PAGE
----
Plastic production, consumption and resulting waste is an international problem, with over 300 million tons being produced worldwide in 2017.1 While many countries are increasingly encouraging the avoidance of single-use plastics and greater uptake of recycling, the international demand use of plastic materials is continuing to increase. Finding suitable alternatives to plastic materials is challenging for many applications, such as healthcare. Despite clear motivation from the UN to create new resolutions for tackling the plastic lifecycle issue, plastic waste is likely to remain a problem for several years.2
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As well as large pieces of plastic waste, there has been growing concern about the potential polluting power of microplastics and their accumulation in the food chain.3 Microplastics refers to plastic particles between 1 – 5000 µm in size. They are formed from the breakdown of larger pieces of plastic, which involves physical or chemical abrasion. The resulting particles can have numerous shapes, including fiber-like or spherical forms.
Exactly whether microplastics form a threat to human health remains unclear. However, the ubiquity of microplastics in the natural environment and the presence of various chemical additives used in the manufacturing process of microplastic waste have raised concerns and calls for further investigation.4
Recent work has used analytical chemistry techniques to quantify microplastic concentrations in blood samples from patients. From the results, it is clear that microplastics can enter the bloodstream in humans and suggests that some of the types of microplastics people encounter are bioavailable and may be transported to other organs.5
Spectroscopy methods measure the interaction of light with different kinds of matter to recover qualitative and quantitative information. There is now a vast range of spectroscopy methods available that operate with light in different regions of the electromagnetic spectrum and are suitable for analyzing various sample types, from solids to gases and complex mixtures such as blood.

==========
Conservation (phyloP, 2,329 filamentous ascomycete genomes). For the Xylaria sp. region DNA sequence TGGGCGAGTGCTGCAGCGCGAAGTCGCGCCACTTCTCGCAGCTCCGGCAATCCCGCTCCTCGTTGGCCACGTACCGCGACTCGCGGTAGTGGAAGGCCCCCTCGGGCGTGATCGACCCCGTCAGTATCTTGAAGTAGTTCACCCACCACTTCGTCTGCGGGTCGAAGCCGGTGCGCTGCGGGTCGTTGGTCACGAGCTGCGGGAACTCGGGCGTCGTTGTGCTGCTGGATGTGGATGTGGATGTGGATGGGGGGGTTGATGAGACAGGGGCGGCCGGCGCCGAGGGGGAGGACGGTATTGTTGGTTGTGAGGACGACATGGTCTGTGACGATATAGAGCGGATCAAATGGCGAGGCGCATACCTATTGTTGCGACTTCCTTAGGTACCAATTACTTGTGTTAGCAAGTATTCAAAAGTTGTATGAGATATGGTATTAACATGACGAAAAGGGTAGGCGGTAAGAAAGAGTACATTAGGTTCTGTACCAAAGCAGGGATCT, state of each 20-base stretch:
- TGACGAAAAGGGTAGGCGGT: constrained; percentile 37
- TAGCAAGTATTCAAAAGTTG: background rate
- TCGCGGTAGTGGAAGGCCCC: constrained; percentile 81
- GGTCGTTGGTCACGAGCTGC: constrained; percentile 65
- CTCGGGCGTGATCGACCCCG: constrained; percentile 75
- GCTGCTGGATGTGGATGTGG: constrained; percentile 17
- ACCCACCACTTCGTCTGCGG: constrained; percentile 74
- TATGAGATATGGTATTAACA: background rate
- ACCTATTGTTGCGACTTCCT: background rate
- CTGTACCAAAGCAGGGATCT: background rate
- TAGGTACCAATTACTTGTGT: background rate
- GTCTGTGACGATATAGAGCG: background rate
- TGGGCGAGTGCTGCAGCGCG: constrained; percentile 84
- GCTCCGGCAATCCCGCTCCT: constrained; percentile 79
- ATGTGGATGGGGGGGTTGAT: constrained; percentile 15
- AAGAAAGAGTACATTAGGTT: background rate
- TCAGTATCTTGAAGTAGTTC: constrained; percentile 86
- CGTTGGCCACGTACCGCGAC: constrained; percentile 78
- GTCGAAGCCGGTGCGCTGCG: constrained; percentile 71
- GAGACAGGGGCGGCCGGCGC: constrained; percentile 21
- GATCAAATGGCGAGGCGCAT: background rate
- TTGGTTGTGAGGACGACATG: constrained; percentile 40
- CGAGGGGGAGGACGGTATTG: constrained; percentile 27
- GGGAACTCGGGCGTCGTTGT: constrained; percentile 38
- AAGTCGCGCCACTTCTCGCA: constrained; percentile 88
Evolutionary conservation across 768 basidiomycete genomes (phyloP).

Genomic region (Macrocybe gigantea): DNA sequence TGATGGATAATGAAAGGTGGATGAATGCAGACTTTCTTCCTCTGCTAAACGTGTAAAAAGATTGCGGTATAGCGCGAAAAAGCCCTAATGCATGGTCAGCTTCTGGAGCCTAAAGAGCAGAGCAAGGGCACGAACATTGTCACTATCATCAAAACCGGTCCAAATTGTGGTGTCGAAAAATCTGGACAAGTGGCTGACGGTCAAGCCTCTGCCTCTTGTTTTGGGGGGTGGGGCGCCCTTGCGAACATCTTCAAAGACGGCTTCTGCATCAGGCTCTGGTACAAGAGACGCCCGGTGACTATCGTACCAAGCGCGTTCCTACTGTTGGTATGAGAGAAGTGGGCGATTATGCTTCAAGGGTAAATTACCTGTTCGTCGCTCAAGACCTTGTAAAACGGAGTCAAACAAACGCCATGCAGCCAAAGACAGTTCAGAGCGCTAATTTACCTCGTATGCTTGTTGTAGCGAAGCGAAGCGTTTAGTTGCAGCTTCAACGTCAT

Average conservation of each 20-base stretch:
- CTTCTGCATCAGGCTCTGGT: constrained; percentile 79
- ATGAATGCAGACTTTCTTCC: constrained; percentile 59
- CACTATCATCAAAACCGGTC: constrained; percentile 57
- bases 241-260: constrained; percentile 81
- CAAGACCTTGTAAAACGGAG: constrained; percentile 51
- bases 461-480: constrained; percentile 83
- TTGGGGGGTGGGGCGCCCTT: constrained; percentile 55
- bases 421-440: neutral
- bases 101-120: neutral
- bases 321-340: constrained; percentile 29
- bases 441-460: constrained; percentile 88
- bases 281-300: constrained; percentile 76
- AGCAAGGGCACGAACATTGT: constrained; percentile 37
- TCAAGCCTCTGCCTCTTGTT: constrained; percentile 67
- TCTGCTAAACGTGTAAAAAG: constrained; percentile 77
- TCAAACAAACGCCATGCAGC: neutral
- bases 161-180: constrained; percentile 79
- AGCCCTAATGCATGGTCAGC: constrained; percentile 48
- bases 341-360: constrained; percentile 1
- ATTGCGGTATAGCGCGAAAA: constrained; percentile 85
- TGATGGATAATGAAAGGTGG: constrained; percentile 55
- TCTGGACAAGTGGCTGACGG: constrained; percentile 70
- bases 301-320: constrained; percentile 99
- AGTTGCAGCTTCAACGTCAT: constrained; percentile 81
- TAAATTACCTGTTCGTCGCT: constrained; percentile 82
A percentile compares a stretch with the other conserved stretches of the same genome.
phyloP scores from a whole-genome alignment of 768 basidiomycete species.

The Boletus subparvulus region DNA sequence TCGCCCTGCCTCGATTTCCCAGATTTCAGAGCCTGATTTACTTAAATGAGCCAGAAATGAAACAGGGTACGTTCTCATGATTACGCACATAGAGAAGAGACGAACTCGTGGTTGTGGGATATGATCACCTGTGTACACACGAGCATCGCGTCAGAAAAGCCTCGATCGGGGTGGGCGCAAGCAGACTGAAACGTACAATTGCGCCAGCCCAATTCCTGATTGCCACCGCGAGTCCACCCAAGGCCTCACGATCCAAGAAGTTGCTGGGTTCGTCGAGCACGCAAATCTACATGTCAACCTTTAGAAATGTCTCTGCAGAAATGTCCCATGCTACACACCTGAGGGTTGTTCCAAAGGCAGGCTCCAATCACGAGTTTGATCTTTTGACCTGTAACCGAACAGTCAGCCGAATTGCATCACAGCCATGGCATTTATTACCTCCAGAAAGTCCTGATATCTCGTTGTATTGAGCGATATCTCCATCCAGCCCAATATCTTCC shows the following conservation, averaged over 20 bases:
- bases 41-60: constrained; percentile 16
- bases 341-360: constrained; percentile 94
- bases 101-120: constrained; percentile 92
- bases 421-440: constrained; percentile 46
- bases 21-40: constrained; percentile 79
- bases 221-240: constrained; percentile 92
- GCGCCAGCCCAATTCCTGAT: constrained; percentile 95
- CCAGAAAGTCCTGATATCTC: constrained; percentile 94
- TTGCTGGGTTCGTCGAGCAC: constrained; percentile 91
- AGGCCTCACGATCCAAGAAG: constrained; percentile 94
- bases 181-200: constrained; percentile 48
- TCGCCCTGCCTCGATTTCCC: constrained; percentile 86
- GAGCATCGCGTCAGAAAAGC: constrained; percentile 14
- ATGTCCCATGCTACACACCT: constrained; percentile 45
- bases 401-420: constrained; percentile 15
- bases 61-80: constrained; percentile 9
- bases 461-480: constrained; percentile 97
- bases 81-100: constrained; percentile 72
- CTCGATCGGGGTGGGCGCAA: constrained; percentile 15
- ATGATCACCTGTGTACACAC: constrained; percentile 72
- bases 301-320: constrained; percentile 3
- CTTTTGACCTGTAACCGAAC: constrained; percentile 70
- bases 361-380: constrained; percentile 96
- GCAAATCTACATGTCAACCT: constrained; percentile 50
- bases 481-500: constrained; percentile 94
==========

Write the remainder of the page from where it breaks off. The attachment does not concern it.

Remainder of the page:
Spectroscopic analysis techniques are routinely used in many applications, including healthcare6 and play an important role in forensic analysis and disease identification.
Raman and infrared spectroscopy have been used for the identification of microplastics in environmental samples as they can be used to identify both the plastic type as well as the amounts present.7 Spectrometry methods are also an essential tool in analyzing these complex samples, particularly in more complex biological environments such as blood.
Microplastics in Blood
The recent work looking at the presence of microplastics in blood uses double shot pyrolysis gas-chromatography mass spectrometry (Py-GC/MS). Py-GC/MS is a destructive analytical method commonly used to look at the degradation of plastic material.
A Py-GC/MS measurement involves heating the sample and then analysis of the gases emitted from the sample over a range of different temperatures. As microplastic particles can be contaminated with other chemical species such as paints and chemical additives that have been added during the polymer manufacturing process, ramping the temperature in stages means the chemicals of different volatilities can be analyzed. Sequential heating simplifies the gas mixture analysis in the GC/MS stage as only a subset of the total chemicals present enter the spectrometer.